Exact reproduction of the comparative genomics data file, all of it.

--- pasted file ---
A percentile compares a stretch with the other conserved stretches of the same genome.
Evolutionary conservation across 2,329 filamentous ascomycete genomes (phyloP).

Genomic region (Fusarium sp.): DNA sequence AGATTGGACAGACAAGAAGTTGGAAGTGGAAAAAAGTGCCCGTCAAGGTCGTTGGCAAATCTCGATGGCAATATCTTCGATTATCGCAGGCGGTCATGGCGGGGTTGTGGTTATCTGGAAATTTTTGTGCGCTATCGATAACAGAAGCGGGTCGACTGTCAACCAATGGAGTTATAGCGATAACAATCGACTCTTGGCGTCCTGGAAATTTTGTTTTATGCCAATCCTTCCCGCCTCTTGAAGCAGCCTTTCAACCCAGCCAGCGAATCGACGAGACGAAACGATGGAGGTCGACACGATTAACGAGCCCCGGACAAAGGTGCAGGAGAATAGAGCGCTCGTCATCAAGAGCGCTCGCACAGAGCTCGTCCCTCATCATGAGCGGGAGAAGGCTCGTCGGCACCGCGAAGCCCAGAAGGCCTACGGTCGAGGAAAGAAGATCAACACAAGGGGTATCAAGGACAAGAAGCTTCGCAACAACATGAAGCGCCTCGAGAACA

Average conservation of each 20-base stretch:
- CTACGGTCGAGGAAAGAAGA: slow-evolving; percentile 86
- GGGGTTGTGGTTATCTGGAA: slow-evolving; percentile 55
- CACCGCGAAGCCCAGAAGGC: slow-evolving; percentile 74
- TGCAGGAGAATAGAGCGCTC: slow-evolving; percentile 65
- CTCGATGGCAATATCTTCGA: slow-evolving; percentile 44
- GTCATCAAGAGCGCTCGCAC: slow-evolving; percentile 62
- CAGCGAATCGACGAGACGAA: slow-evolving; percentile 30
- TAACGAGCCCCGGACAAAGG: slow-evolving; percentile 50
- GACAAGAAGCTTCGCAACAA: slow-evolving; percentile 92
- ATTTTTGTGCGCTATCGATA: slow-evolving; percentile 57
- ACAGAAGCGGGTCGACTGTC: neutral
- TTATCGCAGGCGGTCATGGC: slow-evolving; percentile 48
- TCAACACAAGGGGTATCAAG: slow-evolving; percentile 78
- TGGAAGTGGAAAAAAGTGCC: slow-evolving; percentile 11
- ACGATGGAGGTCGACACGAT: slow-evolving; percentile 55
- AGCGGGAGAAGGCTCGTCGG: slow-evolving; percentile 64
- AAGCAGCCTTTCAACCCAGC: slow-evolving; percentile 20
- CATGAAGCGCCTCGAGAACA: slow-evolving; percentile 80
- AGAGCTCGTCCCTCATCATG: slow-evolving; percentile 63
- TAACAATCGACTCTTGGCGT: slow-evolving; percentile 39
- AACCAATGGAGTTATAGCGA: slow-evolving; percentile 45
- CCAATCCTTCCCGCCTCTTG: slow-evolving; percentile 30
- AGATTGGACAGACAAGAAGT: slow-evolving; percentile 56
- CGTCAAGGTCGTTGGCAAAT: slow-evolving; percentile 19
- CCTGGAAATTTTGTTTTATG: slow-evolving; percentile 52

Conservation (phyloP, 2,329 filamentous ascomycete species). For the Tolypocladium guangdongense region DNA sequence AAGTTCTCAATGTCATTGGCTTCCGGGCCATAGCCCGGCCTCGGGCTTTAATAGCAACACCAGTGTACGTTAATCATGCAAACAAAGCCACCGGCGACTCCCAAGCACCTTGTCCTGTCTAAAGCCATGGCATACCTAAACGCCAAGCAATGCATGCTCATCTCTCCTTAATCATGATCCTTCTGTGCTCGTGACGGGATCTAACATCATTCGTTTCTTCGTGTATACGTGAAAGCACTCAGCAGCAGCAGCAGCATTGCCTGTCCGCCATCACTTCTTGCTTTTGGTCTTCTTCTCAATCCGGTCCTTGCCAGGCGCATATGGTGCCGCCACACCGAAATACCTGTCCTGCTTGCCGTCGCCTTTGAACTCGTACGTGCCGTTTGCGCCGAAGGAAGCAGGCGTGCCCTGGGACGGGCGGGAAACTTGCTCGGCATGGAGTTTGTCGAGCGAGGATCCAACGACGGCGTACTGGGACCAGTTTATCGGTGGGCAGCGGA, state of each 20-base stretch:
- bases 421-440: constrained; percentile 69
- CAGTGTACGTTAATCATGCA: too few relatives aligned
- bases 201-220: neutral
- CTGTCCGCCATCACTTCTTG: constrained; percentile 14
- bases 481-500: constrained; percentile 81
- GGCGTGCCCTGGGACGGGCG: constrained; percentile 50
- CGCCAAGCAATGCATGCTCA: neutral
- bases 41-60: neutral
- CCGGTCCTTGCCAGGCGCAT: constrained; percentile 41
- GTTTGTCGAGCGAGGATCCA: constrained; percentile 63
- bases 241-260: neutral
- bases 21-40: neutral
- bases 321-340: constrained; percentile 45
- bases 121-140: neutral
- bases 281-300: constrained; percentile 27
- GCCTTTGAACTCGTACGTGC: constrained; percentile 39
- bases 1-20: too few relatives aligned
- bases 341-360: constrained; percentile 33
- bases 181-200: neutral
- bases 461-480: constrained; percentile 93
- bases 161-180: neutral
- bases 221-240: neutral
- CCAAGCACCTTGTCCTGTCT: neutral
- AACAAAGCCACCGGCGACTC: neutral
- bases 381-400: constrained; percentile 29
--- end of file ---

A percentile compares a stretch with the other conserved stretches of the same genome.
Evolutionary conservation across 2,329 filamentous ascomycete genomes (phyloP).

Genomic region (Fusarium sp.): DNA sequence AGATTGGACAGACAAGAAGTTGGAAGTGGAAAAAAGTGCCCGTCAAGGTCGTTGGCAAATCTCGATGGCAATATCTTCGATTATCGCAGGCGGTCATGGCGGGGTTGTGGTTATCTGGAAATTTTTGTGCGCTATCGATAACAGAAGCGGGTCGACTGTCAACCAATGGAGTTATAGCGATAACAATCGACTCTTGGCGTCCTGGAAATTTTGTTTTATGCCAATCCTTCCCGCCTCTTGAAGCAGCCTTTCAACCCAGCCAGCGAATCGACGAGACGAAACGATGGAGGTCGACACGATTAACGAGCCCCGGACAAAGGTGCAGGAGAATAGAGCGCTCGTCATCAAGAGCGCTCGCACAGAGCTCGTCCCTCATCATGAGCGGGAGAAGGCTCGTCGGCACCGCGAAGCCCAGAAGGCCTACGGTCGAGGAAAGAAGATCAACACAAGGGGTATCAAGGACAAGAAGCTTCGCAACAACATGAAGCGCCTCGAGAACA

Average conservation of each 20-base stretch:
- CTACGGTCGAGGAAAGAAGA: slow-evolving; percentile 86
- GGGGTTGTGGTTATCTGGAA: slow-evolving; percentile 55
- CACCGCGAAGCCCAGAAGGC: slow-evolving; percentile 74
- TGCAGGAGAATAGAGCGCTC: slow-evolving; percentile 65
- CTCGATGGCAATATCTTCGA: slow-evolving; percentile 44
- GTCATCAAGAGCGCTCGCAC: slow-evolving; percentile 62
- CAGCGAATCGACGAGACGAA: slow-evolving; percentile 30
- TAACGAGCCCCGGACAAAGG: slow-evolving; percentile 50
- GACAAGAAGCTTCGCAACAA: slow-evolving; percentile 92
- ATTTTTGTGCGCTATCGATA: slow-evolving; percentile 57
- ACAGAAGCGGGTCGACTGTC: neutral
- TTATCGCAGGCGGTCATGGC: slow-evolving; percentile 48
- TCAACACAAGGGGTATCAAG: slow-evolving; percentile 78
- TGGAAGTGGAAAAAAGTGCC: slow-evolving; percentile 11
- ACGATGGAGGTCGACACGAT: slow-evolving; percentile 55
- AGCGGGAGAAGGCTCGTCGG: slow-evolving; percentile 64
- AAGCAGCCTTTCAACCCAGC: slow-evolving; percentile 20
- CATGAAGCGCCTCGAGAACA: slow-evolving; percentile 80
- AGAGCTCGTCCCTCATCATG: slow-evolving; percentile 63
- TAACAATCGACTCTTGGCGT: slow-evolving; percentile 39
- AACCAATGGAGTTATAGCGA: slow-evolving; percentile 45
- CCAATCCTTCCCGCCTCTTG: slow-evolving; percentile 30
- AGATTGGACAGACAAGAAGT: slow-evolving; percentile 56
- CGTCAAGGTCGTTGGCAAAT: slow-evolving; percentile 19
- CCTGGAAATTTTGTTTTATG: slow-evolving; percentile 52

Conservation (phyloP, 2,329 filamentous ascomycete species). For the Tolypocladium guangdongense region DNA sequence AAGTTCTCAATGTCATTGGCTTCCGGGCCATAGCCCGGCCTCGGGCTTTAATAGCAACACCAGTGTACGTTAATCATGCAAACAAAGCCACCGGCGACTCCCAAGCACCTTGTCCTGTCTAAAGCCATGGCATACCTAAACGCCAAGCAATGCATGCTCATCTCTCCTTAATCATGATCCTTCTGTGCTCGTGACGGGATCTAACATCATTCGTTTCTTCGTGTATACGTGAAAGCACTCAGCAGCAGCAGCAGCATTGCCTGTCCGCCATCACTTCTTGCTTTTGGTCTTCTTCTCAATCCGGTCCTTGCCAGGCGCATATGGTGCCGCCACACCGAAATACCTGTCCTGCTTGCCGTCGCCTTTGAACTCGTACGTGCCGTTTGCGCCGAAGGAAGCAGGCGTGCCCTGGGACGGGCGGGAAACTTGCTCGGCATGGAGTTTGTCGAGCGAGGATCCAACGACGGCGTACTGGGACCAGTTTATCGGTGGGCAGCGGA, state of each 20-base stretch:
- bases 421-440: constrained; percentile 69
- CAGTGTACGTTAATCATGCA: too few relatives aligned
- bases 201-220: neutral
- CTGTCCGCCATCACTTCTTG: constrained; percentile 14
- bases 481-500: constrained; percentile 81
- GGCGTGCCCTGGGACGGGCG: constrained; percentile 50
- CGCCAAGCAATGCATGCTCA: neutral
- bases 41-60: neutral
- CCGGTCCTTGCCAGGCGCAT: constrained; percentile 41
- GTTTGTCGAGCGAGGATCCA: constrained; percentile 63
- bases 241-260: neutral
- bases 21-40: neutral
- bases 321-340: constrained; percentile 45
- bases 121-140: neutral
- bases 281-300: constrained; percentile 27
- GCCTTTGAACTCGTACGTGC: constrained; percentile 39
- bases 1-20: too few relatives aligned
- bases 341-360: constrained; percentile 33
- bases 181-200: neutral
- bases 461-480: constrained; percentile 93
- bases 161-180: neutral
- bases 221-240: neutral
- CCAAGCACCTTGTCCTGTCT: neutral
- AACAAAGCCACCGGCGACTC: neutral
- bases 381-400: constrained; percentile 29